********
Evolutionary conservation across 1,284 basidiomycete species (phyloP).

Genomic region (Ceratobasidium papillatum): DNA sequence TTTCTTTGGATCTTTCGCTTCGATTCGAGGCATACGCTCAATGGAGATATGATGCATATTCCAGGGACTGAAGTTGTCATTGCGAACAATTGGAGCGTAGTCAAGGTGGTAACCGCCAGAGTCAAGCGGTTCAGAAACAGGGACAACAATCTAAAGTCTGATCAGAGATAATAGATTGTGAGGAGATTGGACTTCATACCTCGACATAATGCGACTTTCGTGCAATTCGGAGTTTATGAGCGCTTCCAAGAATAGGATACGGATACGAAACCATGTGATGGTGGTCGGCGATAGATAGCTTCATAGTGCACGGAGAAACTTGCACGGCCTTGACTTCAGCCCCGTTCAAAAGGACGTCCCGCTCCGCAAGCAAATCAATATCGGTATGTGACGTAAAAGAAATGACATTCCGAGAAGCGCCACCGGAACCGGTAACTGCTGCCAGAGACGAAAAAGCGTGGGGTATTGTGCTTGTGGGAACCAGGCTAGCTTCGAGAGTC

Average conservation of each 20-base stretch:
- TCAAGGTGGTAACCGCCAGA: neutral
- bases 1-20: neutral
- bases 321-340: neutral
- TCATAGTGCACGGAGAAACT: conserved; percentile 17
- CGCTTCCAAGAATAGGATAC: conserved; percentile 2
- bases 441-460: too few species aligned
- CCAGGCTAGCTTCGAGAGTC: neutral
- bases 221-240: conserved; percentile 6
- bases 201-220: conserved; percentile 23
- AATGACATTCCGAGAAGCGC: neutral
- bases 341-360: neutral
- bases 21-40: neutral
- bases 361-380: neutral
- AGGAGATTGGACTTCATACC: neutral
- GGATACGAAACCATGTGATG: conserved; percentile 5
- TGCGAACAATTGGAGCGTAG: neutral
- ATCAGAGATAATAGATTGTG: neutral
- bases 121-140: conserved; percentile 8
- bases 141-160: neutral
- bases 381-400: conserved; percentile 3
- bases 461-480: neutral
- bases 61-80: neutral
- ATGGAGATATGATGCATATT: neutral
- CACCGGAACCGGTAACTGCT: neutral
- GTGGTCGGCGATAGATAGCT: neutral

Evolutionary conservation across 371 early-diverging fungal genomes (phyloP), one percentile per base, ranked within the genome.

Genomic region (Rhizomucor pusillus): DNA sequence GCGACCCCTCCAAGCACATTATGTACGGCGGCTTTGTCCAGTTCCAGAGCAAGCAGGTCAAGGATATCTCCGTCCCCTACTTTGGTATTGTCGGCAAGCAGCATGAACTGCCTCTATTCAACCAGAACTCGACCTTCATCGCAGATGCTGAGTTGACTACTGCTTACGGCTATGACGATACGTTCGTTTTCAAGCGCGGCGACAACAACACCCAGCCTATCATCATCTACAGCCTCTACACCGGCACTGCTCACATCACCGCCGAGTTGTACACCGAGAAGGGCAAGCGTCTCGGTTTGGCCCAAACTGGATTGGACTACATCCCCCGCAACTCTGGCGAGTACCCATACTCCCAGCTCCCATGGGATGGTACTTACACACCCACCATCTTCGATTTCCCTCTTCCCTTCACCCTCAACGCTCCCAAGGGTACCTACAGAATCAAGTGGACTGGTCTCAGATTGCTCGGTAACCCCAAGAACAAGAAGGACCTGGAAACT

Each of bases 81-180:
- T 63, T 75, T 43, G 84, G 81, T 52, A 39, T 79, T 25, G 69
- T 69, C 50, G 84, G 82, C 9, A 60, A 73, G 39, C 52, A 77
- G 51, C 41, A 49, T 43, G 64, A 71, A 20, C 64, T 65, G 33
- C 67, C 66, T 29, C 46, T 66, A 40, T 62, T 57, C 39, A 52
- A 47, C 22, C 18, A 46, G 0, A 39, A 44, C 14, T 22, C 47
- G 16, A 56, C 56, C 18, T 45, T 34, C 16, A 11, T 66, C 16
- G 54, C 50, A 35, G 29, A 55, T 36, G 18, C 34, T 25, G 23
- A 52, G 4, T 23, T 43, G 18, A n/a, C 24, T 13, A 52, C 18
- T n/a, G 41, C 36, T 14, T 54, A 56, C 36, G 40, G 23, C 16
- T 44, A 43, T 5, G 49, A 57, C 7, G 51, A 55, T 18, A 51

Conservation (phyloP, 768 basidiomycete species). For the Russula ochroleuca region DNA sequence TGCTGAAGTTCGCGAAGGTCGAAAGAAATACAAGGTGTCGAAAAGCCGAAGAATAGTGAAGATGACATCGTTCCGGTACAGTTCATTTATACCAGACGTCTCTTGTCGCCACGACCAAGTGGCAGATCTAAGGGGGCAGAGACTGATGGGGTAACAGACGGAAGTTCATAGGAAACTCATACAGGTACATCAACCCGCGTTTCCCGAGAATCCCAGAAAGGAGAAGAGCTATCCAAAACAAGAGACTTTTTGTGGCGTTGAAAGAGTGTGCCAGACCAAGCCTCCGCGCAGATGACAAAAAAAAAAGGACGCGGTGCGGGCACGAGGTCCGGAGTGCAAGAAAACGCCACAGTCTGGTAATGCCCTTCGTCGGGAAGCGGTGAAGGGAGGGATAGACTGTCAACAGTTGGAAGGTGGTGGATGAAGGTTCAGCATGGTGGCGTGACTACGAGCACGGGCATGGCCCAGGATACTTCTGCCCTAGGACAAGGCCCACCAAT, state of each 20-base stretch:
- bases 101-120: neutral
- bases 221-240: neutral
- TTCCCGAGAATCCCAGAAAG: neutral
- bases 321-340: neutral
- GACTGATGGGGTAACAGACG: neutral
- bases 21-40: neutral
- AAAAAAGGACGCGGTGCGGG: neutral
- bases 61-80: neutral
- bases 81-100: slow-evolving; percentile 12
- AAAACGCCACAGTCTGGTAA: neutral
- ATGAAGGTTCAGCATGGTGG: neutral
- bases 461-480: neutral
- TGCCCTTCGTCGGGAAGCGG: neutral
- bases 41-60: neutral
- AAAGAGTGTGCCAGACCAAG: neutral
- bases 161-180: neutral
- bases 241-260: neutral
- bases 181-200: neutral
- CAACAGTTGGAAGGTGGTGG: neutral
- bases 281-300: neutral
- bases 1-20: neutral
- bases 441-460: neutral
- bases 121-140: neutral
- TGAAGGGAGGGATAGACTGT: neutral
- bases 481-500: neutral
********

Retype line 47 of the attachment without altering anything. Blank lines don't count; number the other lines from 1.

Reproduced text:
- GACTGATGGGGTAACAGACG: neutral